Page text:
Virtual Desktop Can Now Use Quest 3's Inside-Out Body Tracking To Emulate Worn Vive Trackers

Virtual Desktop’s latest update lets you use Quest 3’s Inside-Out Body Tracking and Generative Legs to emulate worn Vive Trackers for SteamVR body tracking.

Vive Trackers are mainly used by VRChat users to track body parts such as their torso, elbows, legs, and feet to drive their avatar in real-time. But this incurs a significant added cost. The traditional Vive Trackers cost $130 each and require SteamVR Tracking base stations ($150 each) while the inside-out Vive Ultimate Trackers cost $200 each – and both require $40-$50 straps too. Further, using traditional Vive Trackers with headsets that don’t use SteamVR Tracking requires a manual calibration process, as does using Vive Ultimate Trackers with headsets other than HTC Vive standalone headsets.

Quest 3 Now Has Inside-Out Body Tracking & MR Occlusion
Quest 3 inside-out upper body tracking is now available, and mixed reality occlusion can now be shipped in apps.

Virtual Desktop’s latest update on Meta Quest headsets, out now, can now instead give you emulated Vive Trackers for your entire body.

To drive the positions of the upper body emulated trackers, on Quest 3 the update leverages the Inside-Out Body Tracking (IOBT) feature the headset got in December, which uses the headset’s downwards-facing side cameras. On older Quest headsets it will simply use inverse kinematics (IK), a mathematical estimation based on your head and hand positions.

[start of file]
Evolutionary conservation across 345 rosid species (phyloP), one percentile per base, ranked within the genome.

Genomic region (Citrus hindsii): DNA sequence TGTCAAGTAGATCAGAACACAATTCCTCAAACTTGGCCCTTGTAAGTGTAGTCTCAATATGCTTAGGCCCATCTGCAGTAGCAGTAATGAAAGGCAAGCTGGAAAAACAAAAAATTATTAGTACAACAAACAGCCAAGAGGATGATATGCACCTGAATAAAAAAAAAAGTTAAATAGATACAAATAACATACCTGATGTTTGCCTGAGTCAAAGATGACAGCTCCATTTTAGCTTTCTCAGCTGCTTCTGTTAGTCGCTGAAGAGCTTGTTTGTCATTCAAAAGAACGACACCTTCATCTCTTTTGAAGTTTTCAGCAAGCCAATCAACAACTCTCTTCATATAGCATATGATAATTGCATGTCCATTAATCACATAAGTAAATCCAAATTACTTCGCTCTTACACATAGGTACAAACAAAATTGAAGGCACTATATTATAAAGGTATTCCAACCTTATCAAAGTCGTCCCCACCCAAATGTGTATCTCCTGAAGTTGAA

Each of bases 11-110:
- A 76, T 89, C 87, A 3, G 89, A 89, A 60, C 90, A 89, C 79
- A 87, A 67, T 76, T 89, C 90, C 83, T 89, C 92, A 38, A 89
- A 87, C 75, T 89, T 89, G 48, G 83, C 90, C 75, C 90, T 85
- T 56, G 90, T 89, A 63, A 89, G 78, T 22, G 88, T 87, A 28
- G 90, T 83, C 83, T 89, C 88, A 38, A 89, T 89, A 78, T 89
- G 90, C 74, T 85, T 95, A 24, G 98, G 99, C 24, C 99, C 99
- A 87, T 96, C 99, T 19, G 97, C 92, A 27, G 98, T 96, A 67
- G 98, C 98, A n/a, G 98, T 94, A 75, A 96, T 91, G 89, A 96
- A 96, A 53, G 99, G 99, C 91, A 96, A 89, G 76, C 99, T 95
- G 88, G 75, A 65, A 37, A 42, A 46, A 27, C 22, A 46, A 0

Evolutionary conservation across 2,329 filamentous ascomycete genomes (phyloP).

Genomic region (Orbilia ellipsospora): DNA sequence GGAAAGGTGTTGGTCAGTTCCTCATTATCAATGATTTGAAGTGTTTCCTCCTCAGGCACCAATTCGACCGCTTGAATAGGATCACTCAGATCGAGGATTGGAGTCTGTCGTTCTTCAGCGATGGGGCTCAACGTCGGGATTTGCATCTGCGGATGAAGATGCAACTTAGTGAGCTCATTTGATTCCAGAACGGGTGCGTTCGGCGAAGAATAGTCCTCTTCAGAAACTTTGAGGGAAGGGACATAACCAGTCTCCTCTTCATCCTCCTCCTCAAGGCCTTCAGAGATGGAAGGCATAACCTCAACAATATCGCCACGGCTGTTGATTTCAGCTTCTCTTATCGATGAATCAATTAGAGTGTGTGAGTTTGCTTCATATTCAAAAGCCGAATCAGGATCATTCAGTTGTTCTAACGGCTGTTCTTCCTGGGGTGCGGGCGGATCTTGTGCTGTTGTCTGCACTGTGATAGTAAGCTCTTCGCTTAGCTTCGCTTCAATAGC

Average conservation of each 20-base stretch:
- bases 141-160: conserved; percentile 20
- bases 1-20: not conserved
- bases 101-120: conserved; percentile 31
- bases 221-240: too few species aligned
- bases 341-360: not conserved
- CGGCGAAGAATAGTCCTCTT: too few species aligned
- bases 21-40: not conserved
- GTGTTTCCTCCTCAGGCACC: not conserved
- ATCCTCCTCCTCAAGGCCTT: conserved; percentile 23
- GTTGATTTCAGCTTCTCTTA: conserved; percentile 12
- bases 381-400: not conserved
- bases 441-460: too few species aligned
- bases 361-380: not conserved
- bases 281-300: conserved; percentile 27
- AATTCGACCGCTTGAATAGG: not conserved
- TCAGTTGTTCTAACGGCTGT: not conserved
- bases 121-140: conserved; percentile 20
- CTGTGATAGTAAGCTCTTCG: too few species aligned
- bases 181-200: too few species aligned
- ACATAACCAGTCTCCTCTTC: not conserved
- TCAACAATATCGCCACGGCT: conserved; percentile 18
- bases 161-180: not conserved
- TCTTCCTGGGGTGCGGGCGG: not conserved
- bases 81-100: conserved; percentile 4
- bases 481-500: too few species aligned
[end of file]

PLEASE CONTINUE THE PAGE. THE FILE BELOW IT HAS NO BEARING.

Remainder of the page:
For the lower body emulated trackers Virtual Desktop uses Meta’s Generative Legs feature, which Meta says uses a “cutting edge” AI model to estimate your legs positions. Generative Legs supports Quest 2, Quest Pro, and Quest 3.



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VR enthusiast Luna testing Virtual Desktop’s Vive Tracker emulation on Quest 3.

You can configure which trackers are enabled and which aren’t using a community-made tool. This lets you, for example, use Quest 3’s IOBT for the upper body and real Vive Trackers for the lower body, giving you true 6DoF body tracking at the lowest possible cost.



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VR enthusiast Luna using Virtual Desktop emulated Vive Trackers for their upper body combined with real Vive Ultimate Trackers on their lower body.

And emulated Vive Trackers isn’t the only new feature in the new Virtual Desktop update. It also adds the ability to emulate Valve Index controllers using Quest’s controller-free hand tracking, enabling finger tracking in SteamVR games which support it.

Finally, the update brings the following bug fixes and general improvements:

• Improved motion extrapolation quality of Synchronous Spacewarp (SSW) for all headsets
• Now sending headset battery level and charging state to SteamVR
• Reduced video compression artifacts with 10-bit codecs
• Improved desktop streaming latency on macOS
• Added Wide motion support with hand tracking on Quest
• Switched to recognizing index and finger curl for trigger / grip presses when using regular hand tracking
• Fixed issue with Unreal/Unity/WebXR where the VR session wasn’t ending properly
• Fixed desktop being cutoff on some resolutions with AMD
• Fixed game compatibility with: Hard Bullet, Resonite, JKXR, Roblox

While Valve’s Steam Link these days offers a free and frictionless gateway to SteamVR and Meta recently significantly improved Air Link’s session battery life, Virtual Desktop’s developer Guy Godin continues to push the bounds and add new features and improvements you won’t find on either of the free alternatives, making his $20 app still the wireless PC VR tool of choice for many Quest owners.

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